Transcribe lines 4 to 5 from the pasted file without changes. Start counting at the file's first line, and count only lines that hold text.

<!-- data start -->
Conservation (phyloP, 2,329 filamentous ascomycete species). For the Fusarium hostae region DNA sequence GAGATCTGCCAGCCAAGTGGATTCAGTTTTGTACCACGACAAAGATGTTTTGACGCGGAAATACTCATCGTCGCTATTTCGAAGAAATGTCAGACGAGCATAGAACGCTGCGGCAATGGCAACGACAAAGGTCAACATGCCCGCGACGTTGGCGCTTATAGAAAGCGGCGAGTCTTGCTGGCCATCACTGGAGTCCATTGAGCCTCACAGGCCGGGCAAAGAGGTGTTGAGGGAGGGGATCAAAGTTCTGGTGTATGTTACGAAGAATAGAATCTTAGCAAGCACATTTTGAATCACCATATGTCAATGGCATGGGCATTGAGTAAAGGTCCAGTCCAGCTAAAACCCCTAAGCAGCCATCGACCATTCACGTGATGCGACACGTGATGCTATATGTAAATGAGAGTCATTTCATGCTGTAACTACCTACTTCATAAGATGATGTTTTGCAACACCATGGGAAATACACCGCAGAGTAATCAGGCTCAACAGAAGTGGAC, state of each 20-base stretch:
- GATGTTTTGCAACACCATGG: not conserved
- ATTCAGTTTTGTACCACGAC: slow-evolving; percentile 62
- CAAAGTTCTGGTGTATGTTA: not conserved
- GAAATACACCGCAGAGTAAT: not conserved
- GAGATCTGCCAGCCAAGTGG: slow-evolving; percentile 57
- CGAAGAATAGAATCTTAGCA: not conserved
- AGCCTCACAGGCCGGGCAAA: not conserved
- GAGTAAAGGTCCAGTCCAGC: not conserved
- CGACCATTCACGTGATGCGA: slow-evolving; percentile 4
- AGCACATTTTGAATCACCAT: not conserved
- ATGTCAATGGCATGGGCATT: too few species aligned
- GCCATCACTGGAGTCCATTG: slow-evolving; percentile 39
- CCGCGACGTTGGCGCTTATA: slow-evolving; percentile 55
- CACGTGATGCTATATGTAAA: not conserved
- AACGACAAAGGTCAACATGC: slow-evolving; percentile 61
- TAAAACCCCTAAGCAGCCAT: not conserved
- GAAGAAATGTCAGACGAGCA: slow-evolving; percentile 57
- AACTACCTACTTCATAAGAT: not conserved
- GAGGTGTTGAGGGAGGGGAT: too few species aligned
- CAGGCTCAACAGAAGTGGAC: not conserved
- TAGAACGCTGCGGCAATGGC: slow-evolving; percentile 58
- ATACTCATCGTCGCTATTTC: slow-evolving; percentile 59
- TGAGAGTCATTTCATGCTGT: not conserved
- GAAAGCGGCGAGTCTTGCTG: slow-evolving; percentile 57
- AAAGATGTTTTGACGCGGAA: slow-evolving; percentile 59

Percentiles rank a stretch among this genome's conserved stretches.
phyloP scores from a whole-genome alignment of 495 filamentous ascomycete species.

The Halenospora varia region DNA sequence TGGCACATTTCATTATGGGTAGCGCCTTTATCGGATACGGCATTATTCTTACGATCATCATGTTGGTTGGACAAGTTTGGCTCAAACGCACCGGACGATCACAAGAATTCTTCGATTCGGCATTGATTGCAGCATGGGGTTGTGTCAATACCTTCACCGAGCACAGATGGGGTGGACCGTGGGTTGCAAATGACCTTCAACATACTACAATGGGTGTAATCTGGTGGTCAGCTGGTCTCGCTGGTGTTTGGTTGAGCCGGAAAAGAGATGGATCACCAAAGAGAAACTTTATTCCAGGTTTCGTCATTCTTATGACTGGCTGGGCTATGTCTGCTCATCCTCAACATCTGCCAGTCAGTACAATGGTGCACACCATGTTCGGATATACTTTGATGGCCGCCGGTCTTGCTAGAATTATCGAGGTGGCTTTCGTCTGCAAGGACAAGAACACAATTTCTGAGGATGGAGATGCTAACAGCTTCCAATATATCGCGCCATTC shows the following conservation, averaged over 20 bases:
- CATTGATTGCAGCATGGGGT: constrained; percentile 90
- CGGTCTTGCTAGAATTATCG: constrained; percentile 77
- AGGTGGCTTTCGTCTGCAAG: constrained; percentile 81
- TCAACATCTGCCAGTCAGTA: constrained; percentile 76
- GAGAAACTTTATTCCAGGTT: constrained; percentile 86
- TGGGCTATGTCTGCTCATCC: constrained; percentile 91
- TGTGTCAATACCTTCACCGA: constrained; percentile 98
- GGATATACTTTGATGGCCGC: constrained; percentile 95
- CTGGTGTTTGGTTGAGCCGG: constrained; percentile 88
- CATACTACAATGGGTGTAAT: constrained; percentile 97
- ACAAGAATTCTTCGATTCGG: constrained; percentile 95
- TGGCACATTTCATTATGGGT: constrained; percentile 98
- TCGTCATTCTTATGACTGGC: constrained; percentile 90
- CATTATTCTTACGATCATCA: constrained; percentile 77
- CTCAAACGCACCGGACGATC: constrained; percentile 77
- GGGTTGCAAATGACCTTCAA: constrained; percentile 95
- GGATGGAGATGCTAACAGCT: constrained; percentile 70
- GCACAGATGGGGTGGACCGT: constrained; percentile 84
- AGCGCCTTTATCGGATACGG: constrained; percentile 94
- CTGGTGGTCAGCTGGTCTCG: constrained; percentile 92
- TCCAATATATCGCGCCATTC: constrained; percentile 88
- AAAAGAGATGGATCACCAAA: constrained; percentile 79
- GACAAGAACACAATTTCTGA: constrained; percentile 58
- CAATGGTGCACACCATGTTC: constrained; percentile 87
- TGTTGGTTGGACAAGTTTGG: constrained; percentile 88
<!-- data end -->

- CAAAGTTCTGGTGTATGTTA: not conserved
- GAAATACACCGCAGAGTAAT: not conserved